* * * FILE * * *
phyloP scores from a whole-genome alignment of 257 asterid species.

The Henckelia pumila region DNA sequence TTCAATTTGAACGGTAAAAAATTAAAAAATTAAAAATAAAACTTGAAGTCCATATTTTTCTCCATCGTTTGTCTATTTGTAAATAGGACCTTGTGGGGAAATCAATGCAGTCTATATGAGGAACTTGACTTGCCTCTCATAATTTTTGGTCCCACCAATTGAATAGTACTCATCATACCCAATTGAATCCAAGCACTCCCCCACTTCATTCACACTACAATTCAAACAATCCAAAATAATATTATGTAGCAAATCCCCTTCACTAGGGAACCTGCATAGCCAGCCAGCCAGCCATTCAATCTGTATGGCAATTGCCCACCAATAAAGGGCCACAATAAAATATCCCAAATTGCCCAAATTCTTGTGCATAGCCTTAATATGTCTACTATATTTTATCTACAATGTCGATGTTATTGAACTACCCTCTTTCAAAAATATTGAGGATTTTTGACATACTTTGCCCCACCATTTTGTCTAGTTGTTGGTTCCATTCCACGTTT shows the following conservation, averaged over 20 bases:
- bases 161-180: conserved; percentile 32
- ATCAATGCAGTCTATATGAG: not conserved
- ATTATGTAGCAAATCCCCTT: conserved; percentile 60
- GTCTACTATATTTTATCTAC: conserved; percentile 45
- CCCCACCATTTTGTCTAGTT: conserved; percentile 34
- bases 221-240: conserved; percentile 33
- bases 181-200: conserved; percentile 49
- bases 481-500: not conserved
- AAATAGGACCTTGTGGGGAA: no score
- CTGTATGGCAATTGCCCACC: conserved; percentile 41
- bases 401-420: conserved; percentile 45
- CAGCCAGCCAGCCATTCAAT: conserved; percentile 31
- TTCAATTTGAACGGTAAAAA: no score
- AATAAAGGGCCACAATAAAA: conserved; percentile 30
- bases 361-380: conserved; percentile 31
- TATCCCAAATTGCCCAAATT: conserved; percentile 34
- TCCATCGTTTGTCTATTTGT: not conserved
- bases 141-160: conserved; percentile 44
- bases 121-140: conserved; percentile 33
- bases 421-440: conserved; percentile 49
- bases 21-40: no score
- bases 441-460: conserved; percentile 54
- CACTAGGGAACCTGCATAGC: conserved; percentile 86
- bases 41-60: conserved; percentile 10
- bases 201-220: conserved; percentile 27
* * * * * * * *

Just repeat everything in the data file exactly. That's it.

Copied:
phyloP scores from a whole-genome alignment of 257 asterid species.

The Henckelia pumila region DNA sequence TTCAATTTGAACGGTAAAAAATTAAAAAATTAAAAATAAAACTTGAAGTCCATATTTTTCTCCATCGTTTGTCTATTTGTAAATAGGACCTTGTGGGGAAATCAATGCAGTCTATATGAGGAACTTGACTTGCCTCTCATAATTTTTGGTCCCACCAATTGAATAGTACTCATCATACCCAATTGAATCCAAGCACTCCCCCACTTCATTCACACTACAATTCAAACAATCCAAAATAATATTATGTAGCAAATCCCCTTCACTAGGGAACCTGCATAGCCAGCCAGCCAGCCATTCAATCTGTATGGCAATTGCCCACCAATAAAGGGCCACAATAAAATATCCCAAATTGCCCAAATTCTTGTGCATAGCCTTAATATGTCTACTATATTTTATCTACAATGTCGATGTTATTGAACTACCCTCTTTCAAAAATATTGAGGATTTTTGACATACTTTGCCCCACCATTTTGTCTAGTTGTTGGTTCCATTCCACGTTT shows the following conservation, averaged over 20 bases:
- bases 161-180: conserved; percentile 32
- ATCAATGCAGTCTATATGAG: not conserved
- ATTATGTAGCAAATCCCCTT: conserved; percentile 60
- GTCTACTATATTTTATCTAC: conserved; percentile 45
- CCCCACCATTTTGTCTAGTT: conserved; percentile 34
- bases 221-240: conserved; percentile 33
- bases 181-200: conserved; percentile 49
- bases 481-500: not conserved
- AAATAGGACCTTGTGGGGAA: no score
- CTGTATGGCAATTGCCCACC: conserved; percentile 41
- bases 401-420: conserved; percentile 45
- CAGCCAGCCAGCCATTCAAT: conserved; percentile 31
- TTCAATTTGAACGGTAAAAA: no score
- AATAAAGGGCCACAATAAAA: conserved; percentile 30
- bases 361-380: conserved; percentile 31
- TATCCCAAATTGCCCAAATT: conserved; percentile 34
- TCCATCGTTTGTCTATTTGT: not conserved
- bases 141-160: conserved; percentile 44
- bases 121-140: conserved; percentile 33
- bases 421-440: conserved; percentile 49
- bases 21-40: no score
- bases 441-460: conserved; percentile 54
- CACTAGGGAACCTGCATAGC: conserved; percentile 86
- bases 41-60: conserved; percentile 10
- bases 201-220: conserved; percentile 27